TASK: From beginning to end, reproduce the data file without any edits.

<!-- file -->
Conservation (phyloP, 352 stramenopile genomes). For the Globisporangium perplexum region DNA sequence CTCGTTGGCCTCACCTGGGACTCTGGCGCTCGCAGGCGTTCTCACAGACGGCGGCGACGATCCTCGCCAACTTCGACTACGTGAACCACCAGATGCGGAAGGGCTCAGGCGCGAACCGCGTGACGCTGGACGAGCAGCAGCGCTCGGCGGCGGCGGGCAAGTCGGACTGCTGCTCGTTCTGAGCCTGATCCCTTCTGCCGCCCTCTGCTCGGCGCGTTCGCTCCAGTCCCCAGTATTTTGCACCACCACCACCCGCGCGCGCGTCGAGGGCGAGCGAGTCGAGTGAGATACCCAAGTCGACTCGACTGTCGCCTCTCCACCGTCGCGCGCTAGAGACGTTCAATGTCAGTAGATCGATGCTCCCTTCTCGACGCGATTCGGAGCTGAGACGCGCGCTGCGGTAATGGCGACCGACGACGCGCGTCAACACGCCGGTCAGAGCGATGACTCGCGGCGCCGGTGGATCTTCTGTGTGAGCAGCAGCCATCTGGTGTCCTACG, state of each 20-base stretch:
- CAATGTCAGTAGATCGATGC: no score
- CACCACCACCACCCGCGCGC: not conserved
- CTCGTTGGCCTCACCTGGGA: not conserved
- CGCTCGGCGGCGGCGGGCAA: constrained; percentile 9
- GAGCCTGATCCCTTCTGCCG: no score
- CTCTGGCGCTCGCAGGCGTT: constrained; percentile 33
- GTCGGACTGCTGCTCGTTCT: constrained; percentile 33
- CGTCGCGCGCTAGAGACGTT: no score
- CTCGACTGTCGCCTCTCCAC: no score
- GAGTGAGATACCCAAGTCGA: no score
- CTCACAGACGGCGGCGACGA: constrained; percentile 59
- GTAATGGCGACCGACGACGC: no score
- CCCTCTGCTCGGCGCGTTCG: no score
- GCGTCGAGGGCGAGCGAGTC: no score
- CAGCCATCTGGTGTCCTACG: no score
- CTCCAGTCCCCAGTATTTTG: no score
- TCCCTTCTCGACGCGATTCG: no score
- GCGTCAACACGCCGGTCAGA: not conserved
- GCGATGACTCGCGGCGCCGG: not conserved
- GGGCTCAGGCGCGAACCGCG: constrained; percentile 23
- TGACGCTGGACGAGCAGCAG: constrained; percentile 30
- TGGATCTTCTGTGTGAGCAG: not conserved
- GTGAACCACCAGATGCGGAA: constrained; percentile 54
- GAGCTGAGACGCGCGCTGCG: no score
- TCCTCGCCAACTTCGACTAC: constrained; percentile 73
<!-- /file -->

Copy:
Conservation (phyloP, 352 stramenopile genomes). For the Globisporangium perplexum region DNA sequence CTCGTTGGCCTCACCTGGGACTCTGGCGCTCGCAGGCGTTCTCACAGACGGCGGCGACGATCCTCGCCAACTTCGACTACGTGAACCACCAGATGCGGAAGGGCTCAGGCGCGAACCGCGTGACGCTGGACGAGCAGCAGCGCTCGGCGGCGGCGGGCAAGTCGGACTGCTGCTCGTTCTGAGCCTGATCCCTTCTGCCGCCCTCTGCTCGGCGCGTTCGCTCCAGTCCCCAGTATTTTGCACCACCACCACCCGCGCGCGCGTCGAGGGCGAGCGAGTCGAGTGAGATACCCAAGTCGACTCGACTGTCGCCTCTCCACCGTCGCGCGCTAGAGACGTTCAATGTCAGTAGATCGATGCTCCCTTCTCGACGCGATTCGGAGCTGAGACGCGCGCTGCGGTAATGGCGACCGACGACGCGCGTCAACACGCCGGTCAGAGCGATGACTCGCGGCGCCGGTGGATCTTCTGTGTGAGCAGCAGCCATCTGGTGTCCTACG, state of each 20-base stretch:
- CAATGTCAGTAGATCGATGC: no score
- CACCACCACCACCCGCGCGC: not conserved
- CTCGTTGGCCTCACCTGGGA: not conserved
- CGCTCGGCGGCGGCGGGCAA: constrained; percentile 9
- GAGCCTGATCCCTTCTGCCG: no score
- CTCTGGCGCTCGCAGGCGTT: constrained; percentile 33
- GTCGGACTGCTGCTCGTTCT: constrained; percentile 33
- CGTCGCGCGCTAGAGACGTT: no score
- CTCGACTGTCGCCTCTCCAC: no score
- GAGTGAGATACCCAAGTCGA: no score
- CTCACAGACGGCGGCGACGA: constrained; percentile 59
- GTAATGGCGACCGACGACGC: no score
- CCCTCTGCTCGGCGCGTTCG: no score
- GCGTCGAGGGCGAGCGAGTC: no score
- CAGCCATCTGGTGTCCTACG: no score
- CTCCAGTCCCCAGTATTTTG: no score
- TCCCTTCTCGACGCGATTCG: no score
- GCGTCAACACGCCGGTCAGA: not conserved
- GCGATGACTCGCGGCGCCGG: not conserved
- GGGCTCAGGCGCGAACCGCG: constrained; percentile 23
- TGACGCTGGACGAGCAGCAG: constrained; percentile 30
- TGGATCTTCTGTGTGAGCAG: not conserved
- GTGAACCACCAGATGCGGAA: constrained; percentile 54
- GAGCTGAGACGCGCGCTGCG: no score
- TCCTCGCCAACTTCGACTAC: constrained; percentile 73